The primary transportation route in the area has traditionally been via the Madeira River, offering cost-effectiveness, safety, cleanliness, and efficiency compared to the BR-319 highway. However, the government is motivated to expand mining operations, industrial agriculture, and livestock farming in the region, as well as facilitate access to large areas for oil and gas exploration.

Brazil’s president Lula presented a “green” speech at COP28, but it seems to be pure greenwashing. Our study published in Nature reveals his genuine intentions, which focuses on ramping up fossil fuel exploration. He has given priority to the BR-319 highway project and has already auctioned off 21 oil exploration blocks in the region. Some companies, including those from Russia and China, are targeting the area, and their political alliances have strengthened these initiatives.

Numerous politicians have shown their support behind the initiative to reconstruct the BR-319 highway, desperately seeking to justify its significance for the region. They have resorted to unfounded arguments, such as associating it to the oxygen crisis in Manaus during the second wave of the Covid-19 pandemic. They claim that with the road in operation, oxygen could have been rapidly transported to the region. However, this assertion lacks credibility, as my research had already alerted about the second wave six months earlier.

What’s Lula’s government’s approach to paving the BR-319 highway? Does he support this project?

Lula fully supports the reconstruction of the BR-319 highway, along with the exploration of oil and gas reserves in the area.

On 1 February, Brazil’s vice-president, Geraldo Alckmin, visited Manaus and stated that the government has been actively prioritising the paving of the BR-319 highway. However, his claim that the highway will be a sustainable project and that deforestation will not occur is misleading.

In his speech, he referenced the Atlantic Forest as a model for sustainability to follow. However, only 8% of the original Atlantic Forest biome remains, with more than 97% existing as fragmented forests, each covering less than 50 hectares. Roads and highways play a significant role in the degradation of the region.

Taking the Atlantic Forest scenario serves as a model for the government’s intentions regarding the Amazon. However, if this path persists, it may accelerate the collapse of the biome and the surrounding environment, with far-reaching consequences for global climate patterns.  It’s clear that Lula’s government is not prioritising environmental and climate concerns with the necessary urgency.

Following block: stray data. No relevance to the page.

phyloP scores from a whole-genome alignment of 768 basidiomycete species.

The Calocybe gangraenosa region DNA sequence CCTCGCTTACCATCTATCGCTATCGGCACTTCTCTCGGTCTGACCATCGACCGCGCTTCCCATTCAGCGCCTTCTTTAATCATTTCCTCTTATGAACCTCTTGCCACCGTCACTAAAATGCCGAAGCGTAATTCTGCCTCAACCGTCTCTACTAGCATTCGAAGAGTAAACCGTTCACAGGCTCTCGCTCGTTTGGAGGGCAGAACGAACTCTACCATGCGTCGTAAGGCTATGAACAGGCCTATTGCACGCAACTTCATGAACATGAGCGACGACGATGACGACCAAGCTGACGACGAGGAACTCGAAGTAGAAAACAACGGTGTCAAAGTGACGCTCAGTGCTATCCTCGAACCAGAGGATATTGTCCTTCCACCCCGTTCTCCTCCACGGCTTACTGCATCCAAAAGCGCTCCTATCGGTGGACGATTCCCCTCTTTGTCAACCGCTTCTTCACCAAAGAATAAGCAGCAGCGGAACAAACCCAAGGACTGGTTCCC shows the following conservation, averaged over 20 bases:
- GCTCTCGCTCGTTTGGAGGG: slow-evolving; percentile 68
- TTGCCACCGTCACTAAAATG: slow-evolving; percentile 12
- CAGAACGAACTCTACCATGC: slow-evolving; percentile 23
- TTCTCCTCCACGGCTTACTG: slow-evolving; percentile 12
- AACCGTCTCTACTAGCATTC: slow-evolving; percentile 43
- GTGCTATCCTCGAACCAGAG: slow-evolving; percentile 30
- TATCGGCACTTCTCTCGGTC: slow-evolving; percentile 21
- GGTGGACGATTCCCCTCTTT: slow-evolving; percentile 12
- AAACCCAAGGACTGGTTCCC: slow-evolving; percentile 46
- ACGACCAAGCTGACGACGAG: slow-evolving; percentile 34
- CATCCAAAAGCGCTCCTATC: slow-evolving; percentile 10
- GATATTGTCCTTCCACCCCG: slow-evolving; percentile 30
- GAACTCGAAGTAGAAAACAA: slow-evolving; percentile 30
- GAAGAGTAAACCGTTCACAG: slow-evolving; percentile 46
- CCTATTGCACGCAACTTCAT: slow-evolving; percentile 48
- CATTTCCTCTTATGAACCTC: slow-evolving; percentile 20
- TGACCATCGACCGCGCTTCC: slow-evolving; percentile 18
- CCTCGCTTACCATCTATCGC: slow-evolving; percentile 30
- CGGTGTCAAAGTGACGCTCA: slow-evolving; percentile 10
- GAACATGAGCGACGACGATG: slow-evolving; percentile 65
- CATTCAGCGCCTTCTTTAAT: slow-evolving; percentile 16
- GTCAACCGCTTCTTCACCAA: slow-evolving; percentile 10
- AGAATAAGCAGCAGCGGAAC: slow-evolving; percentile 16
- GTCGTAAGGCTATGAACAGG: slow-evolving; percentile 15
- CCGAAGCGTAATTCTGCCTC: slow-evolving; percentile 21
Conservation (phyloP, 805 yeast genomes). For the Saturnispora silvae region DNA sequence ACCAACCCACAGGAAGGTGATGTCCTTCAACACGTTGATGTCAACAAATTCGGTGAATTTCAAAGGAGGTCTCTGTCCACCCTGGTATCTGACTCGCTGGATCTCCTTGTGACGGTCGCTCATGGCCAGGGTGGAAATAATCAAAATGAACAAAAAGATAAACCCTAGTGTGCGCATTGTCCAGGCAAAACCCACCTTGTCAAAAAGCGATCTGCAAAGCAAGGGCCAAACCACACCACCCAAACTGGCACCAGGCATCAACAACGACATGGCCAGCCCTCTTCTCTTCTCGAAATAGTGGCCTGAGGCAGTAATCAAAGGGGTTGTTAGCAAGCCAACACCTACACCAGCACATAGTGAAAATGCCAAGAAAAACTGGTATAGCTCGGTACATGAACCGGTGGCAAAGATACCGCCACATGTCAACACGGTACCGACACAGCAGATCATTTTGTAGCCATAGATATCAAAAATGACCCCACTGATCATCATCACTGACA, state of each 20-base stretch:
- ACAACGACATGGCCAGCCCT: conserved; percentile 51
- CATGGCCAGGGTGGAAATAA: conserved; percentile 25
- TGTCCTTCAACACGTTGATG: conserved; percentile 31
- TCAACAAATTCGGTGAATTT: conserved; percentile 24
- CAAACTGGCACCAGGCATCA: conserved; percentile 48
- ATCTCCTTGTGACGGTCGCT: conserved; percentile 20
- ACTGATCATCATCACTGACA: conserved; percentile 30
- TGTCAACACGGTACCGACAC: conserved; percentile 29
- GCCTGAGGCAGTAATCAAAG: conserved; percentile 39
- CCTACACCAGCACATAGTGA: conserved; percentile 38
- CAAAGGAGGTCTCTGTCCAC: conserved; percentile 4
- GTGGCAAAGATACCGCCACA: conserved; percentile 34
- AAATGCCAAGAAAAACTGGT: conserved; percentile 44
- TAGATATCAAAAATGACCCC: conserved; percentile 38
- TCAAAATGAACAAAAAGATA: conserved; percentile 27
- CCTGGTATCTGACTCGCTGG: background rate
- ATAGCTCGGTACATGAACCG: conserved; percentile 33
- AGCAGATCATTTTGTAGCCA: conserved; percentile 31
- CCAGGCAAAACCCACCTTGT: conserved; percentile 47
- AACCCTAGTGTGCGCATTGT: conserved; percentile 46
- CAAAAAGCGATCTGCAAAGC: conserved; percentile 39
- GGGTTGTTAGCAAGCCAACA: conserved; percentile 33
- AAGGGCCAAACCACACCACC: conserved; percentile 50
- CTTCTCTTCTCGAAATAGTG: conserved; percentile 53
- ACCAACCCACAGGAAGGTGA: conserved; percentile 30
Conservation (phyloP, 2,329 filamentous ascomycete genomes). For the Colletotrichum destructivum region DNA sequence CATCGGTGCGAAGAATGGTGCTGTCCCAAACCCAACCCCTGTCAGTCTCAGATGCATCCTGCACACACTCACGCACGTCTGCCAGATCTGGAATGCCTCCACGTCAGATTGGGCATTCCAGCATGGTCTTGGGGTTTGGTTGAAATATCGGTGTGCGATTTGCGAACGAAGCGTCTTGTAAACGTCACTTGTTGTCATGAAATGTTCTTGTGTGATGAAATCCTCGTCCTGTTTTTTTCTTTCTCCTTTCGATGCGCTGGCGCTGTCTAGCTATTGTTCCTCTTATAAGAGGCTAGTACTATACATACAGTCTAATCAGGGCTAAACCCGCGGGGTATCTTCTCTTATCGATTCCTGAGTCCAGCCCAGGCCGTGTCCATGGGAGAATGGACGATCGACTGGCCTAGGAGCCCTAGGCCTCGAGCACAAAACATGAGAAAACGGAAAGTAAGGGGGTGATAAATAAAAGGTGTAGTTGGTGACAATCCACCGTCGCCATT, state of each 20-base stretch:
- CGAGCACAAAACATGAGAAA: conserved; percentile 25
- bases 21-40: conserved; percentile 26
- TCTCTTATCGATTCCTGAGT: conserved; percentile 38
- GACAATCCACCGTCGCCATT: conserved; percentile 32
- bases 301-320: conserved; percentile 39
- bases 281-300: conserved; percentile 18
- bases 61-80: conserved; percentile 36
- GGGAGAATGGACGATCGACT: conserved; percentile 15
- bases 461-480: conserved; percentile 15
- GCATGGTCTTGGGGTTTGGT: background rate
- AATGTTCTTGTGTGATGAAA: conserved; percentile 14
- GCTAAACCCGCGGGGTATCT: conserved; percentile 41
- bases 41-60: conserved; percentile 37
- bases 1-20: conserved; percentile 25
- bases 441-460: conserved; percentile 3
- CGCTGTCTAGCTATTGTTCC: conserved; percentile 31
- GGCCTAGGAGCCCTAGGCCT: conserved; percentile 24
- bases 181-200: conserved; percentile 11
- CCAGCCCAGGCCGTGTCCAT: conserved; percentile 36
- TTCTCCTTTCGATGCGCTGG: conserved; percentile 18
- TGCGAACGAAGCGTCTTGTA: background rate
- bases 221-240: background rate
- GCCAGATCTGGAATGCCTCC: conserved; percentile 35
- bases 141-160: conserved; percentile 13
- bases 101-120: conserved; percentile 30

What are your impressions regarding the proposal put forth on 18 December 2023, concerning bill PL 4994/2023, which aims to designate the BR-319 highway as a “critical infrastructure essential to national security”, requiring the expedited licensing of the project and immediate allocation of funds?

At this crucial point, the chamber of deputies has passed a bill designating the BR-319 highway as “critical infrastructure essential to national security.” However, the assertion regarding national security is unfounded, given that the highway has no border connections. A military general has already affirmed that the BR-319 highway does not present any national security risks.

Moreover, our research findings reveal that the BR-319 highway lacks significance as a critical infrastructure project, favouring instead the transport route via the Madeira River. Nevertheless, this legislation disregards environmental licensing procedures and the rights of indigenous communities. Additionally, it’s concerning that the Amazon Fund, designated for environmental preservation, may be allocated to pave the highway, contradicting its purpose, as the highway’s construction promotes deforestation.

As a scientist with multiple studies published in prestigious scientific journals worldwide, what types of retaliation, intimidation, and threats have you been facing due to your research and for expressing concerns about the paving of the BR-319 highway?

Despite facing relentless assaults from politicians and land grabbers, along with death threats and two additional attacks, my firm dedication remains focused on bringing the attention to the impacts of the reconstruction of the BR-319 highway.

This is not merely a road project; it represents a battle against catastrophic and irreversible consequences. Should this road be reconstructed, it will alter our world irreversibly, leading us down a road to ruin.

We can expect an era marked by extreme weather events and pandemics, making it essential for the global population to engage. This project will impact every reader, irrespective of their location, so I sincerely invite everyone to unite in this cause.

What message would you like to convey to the Brazilian and foreign governments, Brazilian and global communities, local and international NGOs, corporations, and agencies?

As outlined in our research, which appeared in the January 30 issue of Nature magazine, safeguarding the environment is a decision based on science and should not be subject to discussion.

This project is a global effort since its ramifications will be felt worldwide. It represents the primary environmental initiative presently, given its capacity to reshape our planet, be it through significant climate repercussions or the global health risks arising from the release of novel diseases stored within forests.

Every scientific investigation indicates the infeasibility of paving the BR-319 highway, given its adverse economic, social, health, and environmental effects, which will impact the global population. We must follow scientific recommendations and not negotiate the future of the planet.

If you’d like to contribute to Lucas Ferrante’s efforts to halt the progress of this project, which includes backing his scientific research, kindly click here

Featured image via

Source link